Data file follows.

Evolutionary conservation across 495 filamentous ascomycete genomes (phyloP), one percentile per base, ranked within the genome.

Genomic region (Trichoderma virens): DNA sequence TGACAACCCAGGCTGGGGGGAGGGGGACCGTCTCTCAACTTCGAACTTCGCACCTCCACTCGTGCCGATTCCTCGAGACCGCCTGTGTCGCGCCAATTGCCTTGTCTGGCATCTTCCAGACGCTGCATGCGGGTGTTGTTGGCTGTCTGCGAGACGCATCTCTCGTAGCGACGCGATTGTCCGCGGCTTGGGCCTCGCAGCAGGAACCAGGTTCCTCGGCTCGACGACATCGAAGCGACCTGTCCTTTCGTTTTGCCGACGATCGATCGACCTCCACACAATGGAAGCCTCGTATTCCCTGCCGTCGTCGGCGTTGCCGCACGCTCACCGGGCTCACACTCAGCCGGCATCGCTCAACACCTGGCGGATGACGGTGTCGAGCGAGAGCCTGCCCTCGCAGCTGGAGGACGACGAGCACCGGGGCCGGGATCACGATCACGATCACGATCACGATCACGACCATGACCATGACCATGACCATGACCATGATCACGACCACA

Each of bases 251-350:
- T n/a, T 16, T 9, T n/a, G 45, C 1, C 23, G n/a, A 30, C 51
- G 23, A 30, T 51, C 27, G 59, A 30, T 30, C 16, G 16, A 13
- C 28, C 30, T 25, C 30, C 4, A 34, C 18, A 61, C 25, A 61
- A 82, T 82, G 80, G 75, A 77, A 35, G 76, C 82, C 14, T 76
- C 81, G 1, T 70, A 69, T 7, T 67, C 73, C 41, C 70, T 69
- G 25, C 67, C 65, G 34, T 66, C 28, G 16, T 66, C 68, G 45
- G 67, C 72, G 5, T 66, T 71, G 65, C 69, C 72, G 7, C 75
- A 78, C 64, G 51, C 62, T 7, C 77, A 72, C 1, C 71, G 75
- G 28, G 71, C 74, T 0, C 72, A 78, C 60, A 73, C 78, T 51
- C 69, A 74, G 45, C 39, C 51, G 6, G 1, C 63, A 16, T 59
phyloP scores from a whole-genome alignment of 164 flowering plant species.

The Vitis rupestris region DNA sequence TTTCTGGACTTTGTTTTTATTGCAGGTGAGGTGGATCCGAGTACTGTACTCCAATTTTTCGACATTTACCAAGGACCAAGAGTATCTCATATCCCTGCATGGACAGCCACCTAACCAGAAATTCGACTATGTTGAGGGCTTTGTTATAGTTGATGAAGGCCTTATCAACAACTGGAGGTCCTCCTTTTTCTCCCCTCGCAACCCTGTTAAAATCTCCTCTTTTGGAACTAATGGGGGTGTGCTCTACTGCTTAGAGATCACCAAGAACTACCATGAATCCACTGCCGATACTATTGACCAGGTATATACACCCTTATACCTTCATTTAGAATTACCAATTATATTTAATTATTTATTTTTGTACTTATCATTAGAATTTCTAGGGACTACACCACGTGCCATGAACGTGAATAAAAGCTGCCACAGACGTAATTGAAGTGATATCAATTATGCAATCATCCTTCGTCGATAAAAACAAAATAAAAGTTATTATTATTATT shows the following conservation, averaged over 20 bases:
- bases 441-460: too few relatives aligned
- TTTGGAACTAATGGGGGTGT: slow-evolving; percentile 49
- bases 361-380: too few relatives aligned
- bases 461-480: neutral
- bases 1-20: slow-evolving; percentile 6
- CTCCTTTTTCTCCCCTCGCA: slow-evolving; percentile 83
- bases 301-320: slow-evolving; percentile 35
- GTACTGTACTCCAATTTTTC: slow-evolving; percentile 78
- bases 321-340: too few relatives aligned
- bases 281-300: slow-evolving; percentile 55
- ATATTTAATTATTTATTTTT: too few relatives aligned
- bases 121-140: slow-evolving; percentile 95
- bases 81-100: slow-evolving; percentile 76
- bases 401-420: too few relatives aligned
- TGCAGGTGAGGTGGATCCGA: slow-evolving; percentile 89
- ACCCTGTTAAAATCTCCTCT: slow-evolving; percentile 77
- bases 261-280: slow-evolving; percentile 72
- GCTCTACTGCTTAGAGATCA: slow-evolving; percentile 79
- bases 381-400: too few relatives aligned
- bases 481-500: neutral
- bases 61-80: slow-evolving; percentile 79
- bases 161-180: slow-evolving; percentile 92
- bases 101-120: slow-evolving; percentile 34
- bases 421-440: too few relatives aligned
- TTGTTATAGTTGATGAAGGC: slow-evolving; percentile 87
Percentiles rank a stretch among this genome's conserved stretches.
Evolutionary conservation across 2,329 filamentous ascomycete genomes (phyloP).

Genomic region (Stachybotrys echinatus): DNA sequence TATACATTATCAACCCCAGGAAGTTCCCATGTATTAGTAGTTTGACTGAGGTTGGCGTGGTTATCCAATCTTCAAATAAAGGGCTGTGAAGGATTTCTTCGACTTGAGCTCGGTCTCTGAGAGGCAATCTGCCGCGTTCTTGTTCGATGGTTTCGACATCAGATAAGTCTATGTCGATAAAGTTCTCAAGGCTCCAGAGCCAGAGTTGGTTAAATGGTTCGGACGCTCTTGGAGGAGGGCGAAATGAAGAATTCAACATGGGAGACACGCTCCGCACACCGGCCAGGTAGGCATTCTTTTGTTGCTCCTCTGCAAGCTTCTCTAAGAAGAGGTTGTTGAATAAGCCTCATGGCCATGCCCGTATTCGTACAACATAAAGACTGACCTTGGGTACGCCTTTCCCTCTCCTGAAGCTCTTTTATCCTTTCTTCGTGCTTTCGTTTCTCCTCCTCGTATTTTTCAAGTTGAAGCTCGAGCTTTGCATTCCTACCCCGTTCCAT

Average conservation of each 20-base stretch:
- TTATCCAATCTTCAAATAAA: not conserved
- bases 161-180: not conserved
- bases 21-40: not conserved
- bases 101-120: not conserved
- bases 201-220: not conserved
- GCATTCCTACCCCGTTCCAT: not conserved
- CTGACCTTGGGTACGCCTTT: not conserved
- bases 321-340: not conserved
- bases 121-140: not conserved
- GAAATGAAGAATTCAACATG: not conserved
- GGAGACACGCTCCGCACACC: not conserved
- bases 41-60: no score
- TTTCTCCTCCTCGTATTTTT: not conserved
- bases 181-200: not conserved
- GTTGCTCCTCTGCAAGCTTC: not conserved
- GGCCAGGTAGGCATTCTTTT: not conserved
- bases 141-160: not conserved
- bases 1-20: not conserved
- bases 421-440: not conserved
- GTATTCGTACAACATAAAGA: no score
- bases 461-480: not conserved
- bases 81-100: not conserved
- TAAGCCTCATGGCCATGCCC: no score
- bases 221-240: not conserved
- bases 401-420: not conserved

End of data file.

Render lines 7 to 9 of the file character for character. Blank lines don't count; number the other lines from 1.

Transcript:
- A 82, T 82, G 80, G 75, A 77, A 35, G 76, C 82, C 14, T 76
- C 81, G 1, T 70, A 69, T 7, T 67, C 73, C 41, C 70, T 69
- G 25, C 67, C 65, G 34, T 66, C 28, G 16, T 66, C 68, G 45